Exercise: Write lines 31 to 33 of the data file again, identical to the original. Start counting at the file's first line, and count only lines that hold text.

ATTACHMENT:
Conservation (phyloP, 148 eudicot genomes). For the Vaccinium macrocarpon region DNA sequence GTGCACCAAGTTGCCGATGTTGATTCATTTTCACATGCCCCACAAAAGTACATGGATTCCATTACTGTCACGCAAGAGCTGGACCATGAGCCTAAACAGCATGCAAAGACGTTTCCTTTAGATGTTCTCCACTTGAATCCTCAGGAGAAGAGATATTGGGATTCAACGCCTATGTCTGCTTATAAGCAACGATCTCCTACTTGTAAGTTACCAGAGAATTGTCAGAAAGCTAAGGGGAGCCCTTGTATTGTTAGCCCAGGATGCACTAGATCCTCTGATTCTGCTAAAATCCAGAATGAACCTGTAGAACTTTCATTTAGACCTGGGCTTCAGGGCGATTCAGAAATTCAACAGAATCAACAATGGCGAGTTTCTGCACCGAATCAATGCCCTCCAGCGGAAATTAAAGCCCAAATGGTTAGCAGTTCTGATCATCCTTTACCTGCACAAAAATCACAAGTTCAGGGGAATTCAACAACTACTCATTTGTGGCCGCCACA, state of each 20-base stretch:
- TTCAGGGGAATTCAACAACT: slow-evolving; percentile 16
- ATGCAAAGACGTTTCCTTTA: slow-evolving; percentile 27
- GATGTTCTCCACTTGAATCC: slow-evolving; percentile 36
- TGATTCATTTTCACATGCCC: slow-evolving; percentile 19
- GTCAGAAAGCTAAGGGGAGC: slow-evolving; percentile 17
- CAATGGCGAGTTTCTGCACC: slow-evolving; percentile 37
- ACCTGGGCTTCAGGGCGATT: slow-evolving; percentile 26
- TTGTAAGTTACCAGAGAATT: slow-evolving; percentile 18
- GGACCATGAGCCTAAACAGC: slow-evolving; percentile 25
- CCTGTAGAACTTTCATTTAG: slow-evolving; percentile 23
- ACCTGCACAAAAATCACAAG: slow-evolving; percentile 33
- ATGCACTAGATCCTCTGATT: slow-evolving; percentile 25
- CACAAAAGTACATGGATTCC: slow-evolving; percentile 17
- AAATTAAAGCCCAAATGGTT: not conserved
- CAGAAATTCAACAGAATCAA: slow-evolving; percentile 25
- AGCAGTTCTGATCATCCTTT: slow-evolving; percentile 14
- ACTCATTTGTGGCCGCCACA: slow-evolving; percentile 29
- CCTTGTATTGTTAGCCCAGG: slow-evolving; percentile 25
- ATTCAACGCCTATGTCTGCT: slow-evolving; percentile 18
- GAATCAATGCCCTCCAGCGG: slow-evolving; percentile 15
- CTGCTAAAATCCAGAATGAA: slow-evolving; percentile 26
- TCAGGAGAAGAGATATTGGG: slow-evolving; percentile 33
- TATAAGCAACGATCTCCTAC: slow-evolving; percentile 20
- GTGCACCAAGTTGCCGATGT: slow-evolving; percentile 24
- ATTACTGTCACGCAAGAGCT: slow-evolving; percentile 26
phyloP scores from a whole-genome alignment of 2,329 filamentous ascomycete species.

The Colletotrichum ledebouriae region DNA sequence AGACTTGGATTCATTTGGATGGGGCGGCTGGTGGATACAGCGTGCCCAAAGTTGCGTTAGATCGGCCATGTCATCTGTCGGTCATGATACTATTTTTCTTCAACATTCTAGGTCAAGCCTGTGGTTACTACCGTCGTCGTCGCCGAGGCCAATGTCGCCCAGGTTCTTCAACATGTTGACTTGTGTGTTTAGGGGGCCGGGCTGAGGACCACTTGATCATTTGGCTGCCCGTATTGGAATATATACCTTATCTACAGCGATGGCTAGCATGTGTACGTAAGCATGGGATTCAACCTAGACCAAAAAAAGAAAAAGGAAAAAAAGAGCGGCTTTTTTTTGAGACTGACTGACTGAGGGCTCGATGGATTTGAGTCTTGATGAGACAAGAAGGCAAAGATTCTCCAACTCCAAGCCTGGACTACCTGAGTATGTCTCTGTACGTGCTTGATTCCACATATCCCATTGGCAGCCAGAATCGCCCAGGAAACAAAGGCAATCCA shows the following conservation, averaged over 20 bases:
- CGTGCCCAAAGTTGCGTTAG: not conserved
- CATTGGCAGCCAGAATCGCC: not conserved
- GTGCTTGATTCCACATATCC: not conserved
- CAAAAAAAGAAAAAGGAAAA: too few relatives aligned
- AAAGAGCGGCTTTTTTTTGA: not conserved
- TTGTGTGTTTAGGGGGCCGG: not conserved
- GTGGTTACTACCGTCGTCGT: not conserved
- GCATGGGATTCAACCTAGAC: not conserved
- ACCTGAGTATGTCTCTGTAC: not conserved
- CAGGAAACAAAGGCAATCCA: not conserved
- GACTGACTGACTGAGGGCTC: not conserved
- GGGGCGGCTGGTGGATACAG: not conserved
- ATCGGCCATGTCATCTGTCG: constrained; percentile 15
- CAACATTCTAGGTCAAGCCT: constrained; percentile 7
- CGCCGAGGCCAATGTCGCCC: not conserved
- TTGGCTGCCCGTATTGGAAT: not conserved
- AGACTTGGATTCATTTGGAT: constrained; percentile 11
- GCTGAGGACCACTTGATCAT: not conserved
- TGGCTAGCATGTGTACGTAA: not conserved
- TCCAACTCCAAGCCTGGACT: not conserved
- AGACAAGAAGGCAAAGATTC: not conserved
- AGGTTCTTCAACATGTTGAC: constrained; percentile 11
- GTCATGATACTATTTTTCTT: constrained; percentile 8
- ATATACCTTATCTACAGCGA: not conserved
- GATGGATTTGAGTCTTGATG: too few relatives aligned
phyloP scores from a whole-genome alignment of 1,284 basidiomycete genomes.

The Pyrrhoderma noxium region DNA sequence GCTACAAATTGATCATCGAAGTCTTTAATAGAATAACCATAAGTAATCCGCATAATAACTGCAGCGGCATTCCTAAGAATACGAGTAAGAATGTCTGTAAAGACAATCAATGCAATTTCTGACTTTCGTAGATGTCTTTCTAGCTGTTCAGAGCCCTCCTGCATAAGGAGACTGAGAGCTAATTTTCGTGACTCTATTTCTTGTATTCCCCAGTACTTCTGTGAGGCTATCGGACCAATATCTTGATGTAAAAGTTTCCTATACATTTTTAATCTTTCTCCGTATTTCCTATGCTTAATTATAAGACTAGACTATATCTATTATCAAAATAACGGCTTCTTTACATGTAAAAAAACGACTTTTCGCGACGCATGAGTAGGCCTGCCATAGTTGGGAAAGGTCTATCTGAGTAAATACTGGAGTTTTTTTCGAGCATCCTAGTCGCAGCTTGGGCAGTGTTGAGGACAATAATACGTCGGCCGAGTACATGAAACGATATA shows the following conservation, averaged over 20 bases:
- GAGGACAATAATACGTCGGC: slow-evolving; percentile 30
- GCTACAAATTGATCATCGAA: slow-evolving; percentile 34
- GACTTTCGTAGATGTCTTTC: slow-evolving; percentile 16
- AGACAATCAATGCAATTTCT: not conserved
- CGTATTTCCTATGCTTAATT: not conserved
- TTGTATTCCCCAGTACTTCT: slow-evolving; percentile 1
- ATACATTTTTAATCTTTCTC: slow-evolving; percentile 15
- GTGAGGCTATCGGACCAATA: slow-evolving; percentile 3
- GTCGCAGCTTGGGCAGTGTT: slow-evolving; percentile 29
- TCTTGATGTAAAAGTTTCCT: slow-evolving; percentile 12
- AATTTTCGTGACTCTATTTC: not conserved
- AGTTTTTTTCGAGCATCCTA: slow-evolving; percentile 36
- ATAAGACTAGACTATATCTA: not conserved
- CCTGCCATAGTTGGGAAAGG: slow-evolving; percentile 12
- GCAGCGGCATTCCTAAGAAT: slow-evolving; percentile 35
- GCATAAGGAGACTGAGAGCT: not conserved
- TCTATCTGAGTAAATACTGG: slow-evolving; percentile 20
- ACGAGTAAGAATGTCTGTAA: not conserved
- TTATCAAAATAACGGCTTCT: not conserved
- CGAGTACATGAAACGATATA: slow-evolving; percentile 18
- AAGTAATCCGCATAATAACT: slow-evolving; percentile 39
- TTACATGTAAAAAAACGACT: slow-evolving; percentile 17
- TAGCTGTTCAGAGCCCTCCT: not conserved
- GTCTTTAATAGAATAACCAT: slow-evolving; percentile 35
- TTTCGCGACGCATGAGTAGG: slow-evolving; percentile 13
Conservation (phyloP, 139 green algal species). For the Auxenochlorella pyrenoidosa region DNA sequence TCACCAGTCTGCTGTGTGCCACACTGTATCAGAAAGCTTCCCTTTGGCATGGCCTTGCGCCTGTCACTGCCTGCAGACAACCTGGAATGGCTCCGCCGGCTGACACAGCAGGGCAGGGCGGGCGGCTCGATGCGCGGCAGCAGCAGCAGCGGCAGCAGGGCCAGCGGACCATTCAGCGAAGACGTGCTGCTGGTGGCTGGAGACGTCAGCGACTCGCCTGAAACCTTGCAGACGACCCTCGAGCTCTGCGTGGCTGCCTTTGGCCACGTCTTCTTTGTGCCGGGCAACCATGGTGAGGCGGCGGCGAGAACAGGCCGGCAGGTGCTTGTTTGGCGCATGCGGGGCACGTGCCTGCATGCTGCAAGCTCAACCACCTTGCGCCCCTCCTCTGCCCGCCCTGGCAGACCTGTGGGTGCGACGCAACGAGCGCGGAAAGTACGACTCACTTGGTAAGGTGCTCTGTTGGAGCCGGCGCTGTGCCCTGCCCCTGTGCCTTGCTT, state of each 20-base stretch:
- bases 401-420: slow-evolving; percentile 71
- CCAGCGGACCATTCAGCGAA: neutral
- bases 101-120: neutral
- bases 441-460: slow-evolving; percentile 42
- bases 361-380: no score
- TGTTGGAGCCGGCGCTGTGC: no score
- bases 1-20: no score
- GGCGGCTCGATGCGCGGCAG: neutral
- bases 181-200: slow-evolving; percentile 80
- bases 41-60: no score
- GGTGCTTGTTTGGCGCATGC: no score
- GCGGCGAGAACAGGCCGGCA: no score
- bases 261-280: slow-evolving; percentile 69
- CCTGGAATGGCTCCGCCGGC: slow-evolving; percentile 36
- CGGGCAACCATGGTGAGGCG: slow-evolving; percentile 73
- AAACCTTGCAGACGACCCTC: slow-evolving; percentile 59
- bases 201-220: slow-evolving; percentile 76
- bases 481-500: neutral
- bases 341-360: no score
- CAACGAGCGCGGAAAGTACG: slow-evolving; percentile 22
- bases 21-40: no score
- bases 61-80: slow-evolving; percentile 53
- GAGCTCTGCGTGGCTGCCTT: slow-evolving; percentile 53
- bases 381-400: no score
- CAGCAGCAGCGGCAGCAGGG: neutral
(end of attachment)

- GTGCTTGATTCCACATATCC: not conserved
- CAAAAAAAGAAAAAGGAAAA: too few relatives aligned
- AAAGAGCGGCTTTTTTTTGA: not conserved